So how is an appropriate attorney sourced for a board appointment? About half of all publicly traded firms use a search firm, while others do this by other means.
Successful attorney-director candidates typically have relevant industry-specific experience, leadership experience in risk management, compliance , involvement in strategic planning and growth initiatives, and meaningful relationships with their own company's board of directors, often as corporate secretary. Some lawyers have MBA degrees and also can contribute experience leading other non-legal areas of business operations. If your company depends on innovation, digital technology or big data, experience in those areas makes sense. As an added benefit, there are many top lawyers in companies who also are part of a demographic deemed "diverse," a consideration that is increasingly discussed as boards seek to recruit new directors. Regardless, successful attorney-director candidates almost always bring much more to the table than being "just a lawyer."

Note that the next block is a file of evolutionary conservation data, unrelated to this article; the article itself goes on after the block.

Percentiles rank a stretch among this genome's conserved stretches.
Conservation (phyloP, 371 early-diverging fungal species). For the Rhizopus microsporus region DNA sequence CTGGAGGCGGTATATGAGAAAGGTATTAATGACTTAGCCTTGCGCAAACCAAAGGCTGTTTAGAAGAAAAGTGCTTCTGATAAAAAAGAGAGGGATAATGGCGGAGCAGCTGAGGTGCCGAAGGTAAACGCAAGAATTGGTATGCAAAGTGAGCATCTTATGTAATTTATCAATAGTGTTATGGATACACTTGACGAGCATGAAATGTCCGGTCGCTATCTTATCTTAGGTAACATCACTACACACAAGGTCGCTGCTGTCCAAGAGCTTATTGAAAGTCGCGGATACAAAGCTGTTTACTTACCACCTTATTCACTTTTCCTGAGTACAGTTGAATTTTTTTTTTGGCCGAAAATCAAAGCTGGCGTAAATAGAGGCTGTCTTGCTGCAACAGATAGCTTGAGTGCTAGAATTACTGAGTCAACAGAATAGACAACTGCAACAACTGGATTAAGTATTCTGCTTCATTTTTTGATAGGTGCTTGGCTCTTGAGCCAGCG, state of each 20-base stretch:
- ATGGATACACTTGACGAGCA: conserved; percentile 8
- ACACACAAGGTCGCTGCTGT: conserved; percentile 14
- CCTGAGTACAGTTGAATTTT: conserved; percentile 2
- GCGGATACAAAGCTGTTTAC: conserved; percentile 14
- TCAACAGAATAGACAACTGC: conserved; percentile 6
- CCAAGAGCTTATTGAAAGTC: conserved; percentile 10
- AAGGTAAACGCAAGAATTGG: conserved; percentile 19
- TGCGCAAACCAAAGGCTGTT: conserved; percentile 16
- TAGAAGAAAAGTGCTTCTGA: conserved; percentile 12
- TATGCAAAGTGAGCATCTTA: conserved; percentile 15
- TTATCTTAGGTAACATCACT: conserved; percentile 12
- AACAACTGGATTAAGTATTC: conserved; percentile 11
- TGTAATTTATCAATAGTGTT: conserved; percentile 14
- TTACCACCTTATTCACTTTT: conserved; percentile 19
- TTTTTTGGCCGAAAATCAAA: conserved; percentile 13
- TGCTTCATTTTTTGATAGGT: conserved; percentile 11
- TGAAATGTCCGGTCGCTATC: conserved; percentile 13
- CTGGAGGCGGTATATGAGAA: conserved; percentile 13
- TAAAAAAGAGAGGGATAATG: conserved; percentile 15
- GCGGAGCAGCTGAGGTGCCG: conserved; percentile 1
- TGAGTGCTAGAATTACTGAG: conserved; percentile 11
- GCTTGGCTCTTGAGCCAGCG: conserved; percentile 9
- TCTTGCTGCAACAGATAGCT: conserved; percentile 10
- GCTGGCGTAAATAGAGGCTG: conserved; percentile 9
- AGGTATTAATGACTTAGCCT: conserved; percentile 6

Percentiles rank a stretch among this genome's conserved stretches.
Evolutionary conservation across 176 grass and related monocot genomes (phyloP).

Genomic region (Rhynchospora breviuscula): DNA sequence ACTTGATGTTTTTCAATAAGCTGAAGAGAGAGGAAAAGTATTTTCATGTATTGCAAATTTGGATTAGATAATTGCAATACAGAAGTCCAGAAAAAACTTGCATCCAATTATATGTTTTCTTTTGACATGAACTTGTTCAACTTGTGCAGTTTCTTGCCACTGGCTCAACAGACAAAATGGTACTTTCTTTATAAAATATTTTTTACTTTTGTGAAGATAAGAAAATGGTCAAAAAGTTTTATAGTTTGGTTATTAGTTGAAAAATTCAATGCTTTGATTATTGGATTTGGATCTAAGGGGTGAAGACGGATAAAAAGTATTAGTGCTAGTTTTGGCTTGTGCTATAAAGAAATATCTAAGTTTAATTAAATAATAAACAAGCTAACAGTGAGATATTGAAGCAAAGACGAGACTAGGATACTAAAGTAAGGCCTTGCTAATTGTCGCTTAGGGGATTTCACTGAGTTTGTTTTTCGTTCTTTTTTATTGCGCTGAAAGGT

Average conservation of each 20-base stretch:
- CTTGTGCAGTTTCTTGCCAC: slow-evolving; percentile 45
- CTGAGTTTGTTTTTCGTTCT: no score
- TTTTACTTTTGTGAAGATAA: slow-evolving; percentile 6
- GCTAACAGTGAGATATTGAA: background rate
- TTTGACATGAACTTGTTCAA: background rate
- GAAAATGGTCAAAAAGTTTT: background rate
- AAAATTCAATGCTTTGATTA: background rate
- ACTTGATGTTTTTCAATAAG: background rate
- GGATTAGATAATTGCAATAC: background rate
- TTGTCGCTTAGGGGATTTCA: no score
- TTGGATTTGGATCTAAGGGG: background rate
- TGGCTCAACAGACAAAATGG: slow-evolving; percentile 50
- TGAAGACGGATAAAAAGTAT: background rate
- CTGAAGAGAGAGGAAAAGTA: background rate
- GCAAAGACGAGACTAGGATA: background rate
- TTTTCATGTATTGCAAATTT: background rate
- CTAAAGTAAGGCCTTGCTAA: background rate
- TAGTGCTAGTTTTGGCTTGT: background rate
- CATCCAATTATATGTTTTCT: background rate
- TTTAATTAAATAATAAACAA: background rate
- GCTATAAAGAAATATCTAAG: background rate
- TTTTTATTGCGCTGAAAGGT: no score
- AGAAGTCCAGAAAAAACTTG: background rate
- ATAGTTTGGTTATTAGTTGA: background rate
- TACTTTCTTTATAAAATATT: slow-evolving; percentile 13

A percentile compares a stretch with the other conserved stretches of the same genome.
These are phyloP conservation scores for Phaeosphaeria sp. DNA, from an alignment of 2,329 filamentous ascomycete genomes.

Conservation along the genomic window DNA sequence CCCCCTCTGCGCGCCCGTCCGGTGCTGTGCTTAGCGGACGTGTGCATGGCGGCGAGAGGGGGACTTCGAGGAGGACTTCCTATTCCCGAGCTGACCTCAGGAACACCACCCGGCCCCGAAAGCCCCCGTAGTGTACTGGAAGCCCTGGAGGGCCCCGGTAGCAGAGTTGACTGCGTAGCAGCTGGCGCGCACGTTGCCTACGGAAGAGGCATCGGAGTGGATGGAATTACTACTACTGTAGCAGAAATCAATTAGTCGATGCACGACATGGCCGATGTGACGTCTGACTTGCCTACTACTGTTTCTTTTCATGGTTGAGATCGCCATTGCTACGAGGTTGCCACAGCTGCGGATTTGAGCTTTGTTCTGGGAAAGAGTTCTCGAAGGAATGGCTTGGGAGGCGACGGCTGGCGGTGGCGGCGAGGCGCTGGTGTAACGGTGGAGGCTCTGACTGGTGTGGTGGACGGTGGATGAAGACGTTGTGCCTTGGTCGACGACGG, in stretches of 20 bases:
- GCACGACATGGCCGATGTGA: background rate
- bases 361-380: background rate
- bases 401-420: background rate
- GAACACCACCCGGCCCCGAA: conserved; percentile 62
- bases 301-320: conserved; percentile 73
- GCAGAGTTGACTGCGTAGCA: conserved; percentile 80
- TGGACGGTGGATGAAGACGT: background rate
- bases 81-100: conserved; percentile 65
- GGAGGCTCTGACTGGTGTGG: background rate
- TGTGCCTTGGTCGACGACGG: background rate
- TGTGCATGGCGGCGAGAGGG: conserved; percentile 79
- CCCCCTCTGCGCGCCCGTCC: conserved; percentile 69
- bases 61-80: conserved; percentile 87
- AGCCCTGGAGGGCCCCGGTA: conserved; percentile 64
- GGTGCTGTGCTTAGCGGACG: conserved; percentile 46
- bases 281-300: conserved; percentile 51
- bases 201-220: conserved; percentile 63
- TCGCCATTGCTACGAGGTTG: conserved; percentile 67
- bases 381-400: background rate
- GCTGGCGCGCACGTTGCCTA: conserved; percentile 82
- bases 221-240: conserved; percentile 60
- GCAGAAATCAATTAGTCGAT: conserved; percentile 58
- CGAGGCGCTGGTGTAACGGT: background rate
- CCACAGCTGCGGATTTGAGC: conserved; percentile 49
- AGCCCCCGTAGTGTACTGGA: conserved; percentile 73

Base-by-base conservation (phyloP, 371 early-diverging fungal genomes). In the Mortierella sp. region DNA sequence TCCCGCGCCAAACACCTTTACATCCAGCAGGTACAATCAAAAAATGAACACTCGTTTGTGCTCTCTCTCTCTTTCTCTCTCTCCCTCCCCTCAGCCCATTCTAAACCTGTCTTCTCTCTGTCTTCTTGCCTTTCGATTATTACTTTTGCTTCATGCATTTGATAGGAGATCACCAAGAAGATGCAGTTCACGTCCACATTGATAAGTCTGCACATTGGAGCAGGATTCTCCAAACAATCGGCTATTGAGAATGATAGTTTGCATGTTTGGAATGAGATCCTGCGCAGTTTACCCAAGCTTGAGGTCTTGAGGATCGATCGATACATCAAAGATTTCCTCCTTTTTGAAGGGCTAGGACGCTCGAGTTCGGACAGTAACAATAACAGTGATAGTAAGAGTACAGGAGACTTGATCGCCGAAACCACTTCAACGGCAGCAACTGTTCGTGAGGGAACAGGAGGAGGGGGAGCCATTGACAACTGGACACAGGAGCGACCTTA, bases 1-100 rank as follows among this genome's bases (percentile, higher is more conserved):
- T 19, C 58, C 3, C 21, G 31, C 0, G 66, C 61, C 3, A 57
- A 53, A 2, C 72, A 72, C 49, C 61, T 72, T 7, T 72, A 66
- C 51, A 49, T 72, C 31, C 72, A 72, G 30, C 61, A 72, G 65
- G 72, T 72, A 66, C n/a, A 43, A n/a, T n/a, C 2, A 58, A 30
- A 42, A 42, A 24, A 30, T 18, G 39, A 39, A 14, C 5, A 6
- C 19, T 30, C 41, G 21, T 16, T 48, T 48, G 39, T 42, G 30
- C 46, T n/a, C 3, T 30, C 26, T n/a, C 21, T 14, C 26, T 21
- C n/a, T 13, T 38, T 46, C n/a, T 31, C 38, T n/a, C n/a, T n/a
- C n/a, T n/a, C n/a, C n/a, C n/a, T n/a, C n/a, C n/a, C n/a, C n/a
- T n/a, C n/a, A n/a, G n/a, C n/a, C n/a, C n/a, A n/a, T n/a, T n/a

Cultural fit is also an important consideration when any new director is being recruited. As Paul Williams shared, board members will need to work closely together on the toughest issues facing the company. Can they work in alignment or might there be conflict? Are they suited for the risk tolerance of the company and its other directors?
Bottom line, there is a compelling case to be made that attorneys can meaningfully contribute as directors, adding value as corporate governance experts and to the strategic discussions that are at the heart of boardroom discussions. Not all lawyers are leaders, but the successful attorney-director candidate must evidence leadership to earn a seat in the boardroom.